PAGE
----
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Strength in a sisterhood

With many dotcoms and "notcoms" in workforce-reduction mode, it may seem cheeky to be knocking on investors' doors, angling for seed money for new businesses.

Investors have "giving fatigue."

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Venture-capital grants may have notched one heck of a decade (see chart, page 19), but this past quarter saw a slide.

And those investors who were still warily doling out cash favored firms they had previously funded over new prospects, which won only about 25 percent of total venture capital. (They scored 42.5 percent as recently as 1997.)

So is it time to put a lid on new ideas until prosperity returns? Well, no. The American business landscape has more open niches than an English muffin.

And start-ups still have a role.

Persuading backers to buy into business plans isn't getting easier. But in today's economic climate, women entrepreneurs may be among the best positioned to win financial backing.

That's significant. Women run as many as 4 in 10 businesses. They pull down about half of all loans from the government's Small Business Administration. But they've been all but shut out of venture capital.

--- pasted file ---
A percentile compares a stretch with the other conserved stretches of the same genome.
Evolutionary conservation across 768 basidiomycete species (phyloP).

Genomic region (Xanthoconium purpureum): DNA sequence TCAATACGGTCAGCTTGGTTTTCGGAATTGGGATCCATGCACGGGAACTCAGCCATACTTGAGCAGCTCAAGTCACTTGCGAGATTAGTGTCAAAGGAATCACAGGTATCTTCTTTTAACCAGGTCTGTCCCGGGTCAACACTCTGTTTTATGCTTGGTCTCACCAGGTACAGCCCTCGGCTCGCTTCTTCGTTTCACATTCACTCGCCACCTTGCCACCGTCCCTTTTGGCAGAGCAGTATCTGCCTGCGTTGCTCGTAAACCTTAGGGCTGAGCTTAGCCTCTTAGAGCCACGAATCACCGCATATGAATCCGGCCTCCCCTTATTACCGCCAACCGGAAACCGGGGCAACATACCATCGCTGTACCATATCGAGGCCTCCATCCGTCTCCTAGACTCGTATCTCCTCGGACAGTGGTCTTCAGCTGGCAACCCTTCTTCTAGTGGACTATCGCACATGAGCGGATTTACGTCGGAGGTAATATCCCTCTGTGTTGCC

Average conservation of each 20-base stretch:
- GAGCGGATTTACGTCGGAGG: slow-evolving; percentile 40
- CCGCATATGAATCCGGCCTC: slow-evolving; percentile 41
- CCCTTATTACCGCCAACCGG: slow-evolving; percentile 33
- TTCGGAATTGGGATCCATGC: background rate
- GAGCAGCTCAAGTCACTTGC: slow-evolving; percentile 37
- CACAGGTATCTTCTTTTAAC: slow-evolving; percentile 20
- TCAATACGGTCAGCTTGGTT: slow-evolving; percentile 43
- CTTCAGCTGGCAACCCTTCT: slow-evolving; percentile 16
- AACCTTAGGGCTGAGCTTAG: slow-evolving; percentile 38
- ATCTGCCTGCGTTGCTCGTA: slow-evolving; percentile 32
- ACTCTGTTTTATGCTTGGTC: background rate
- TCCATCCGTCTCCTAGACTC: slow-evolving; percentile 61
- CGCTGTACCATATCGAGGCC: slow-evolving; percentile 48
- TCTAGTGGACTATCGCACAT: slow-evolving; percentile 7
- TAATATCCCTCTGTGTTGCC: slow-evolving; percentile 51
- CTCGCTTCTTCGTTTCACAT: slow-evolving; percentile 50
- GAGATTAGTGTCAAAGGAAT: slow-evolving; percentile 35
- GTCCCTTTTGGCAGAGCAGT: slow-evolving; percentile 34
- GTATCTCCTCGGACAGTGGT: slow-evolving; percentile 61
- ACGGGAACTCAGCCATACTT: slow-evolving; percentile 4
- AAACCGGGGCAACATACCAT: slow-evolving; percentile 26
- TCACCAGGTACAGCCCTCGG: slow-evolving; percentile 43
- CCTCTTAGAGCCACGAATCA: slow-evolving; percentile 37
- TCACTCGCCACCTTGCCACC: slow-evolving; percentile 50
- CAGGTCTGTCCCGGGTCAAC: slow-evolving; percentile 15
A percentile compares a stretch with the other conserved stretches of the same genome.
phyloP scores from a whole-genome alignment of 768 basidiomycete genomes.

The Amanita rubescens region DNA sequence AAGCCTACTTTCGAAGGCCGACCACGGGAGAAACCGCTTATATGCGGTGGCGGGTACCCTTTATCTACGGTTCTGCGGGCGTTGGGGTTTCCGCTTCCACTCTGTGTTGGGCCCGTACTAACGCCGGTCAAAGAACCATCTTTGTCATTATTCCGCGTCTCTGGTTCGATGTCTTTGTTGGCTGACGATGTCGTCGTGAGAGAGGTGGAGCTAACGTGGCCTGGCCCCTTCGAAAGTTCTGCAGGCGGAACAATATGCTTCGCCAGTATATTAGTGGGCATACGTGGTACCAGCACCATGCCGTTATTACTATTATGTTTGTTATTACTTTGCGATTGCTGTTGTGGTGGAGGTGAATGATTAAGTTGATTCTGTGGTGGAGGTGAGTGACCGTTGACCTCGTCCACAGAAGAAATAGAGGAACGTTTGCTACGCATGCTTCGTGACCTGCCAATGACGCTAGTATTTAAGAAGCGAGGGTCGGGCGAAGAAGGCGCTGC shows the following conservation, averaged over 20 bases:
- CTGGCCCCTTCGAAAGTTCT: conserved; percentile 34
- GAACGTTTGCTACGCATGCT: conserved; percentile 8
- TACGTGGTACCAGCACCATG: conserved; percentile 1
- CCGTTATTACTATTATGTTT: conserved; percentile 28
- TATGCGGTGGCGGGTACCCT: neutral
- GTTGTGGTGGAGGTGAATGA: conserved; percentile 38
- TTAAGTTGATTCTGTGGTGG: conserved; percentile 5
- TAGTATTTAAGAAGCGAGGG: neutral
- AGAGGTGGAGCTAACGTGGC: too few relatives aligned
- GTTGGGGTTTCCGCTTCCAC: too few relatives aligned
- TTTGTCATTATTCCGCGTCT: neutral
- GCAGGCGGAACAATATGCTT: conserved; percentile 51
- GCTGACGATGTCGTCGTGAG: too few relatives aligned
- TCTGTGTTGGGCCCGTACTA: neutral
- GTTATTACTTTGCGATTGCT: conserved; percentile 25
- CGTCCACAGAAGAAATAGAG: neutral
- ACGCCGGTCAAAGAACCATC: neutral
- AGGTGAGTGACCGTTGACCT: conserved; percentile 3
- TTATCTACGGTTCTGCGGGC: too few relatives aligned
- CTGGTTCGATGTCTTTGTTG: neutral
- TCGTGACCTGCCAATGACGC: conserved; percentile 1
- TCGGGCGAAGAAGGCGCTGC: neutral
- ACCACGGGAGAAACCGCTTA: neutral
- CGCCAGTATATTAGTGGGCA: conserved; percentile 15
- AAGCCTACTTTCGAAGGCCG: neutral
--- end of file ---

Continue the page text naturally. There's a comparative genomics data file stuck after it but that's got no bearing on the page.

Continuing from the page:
Why might that change now?

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Experts place increasing value on companies with strategic alliances. Small firms that take an armada approach are a lot more attractive these days than ones that sail into battle solo, swinging a saber. Too many buccaneers have sunk to the bottom.

And while there's certainly nothing gender-exclusive about power networking, businesswomen could be well served by their demonstrated propensity for working together. Their knocking will only get louder.

Reach us at work@csps.com.

(c) Copyright 2001. The Christian Science Publishing Society


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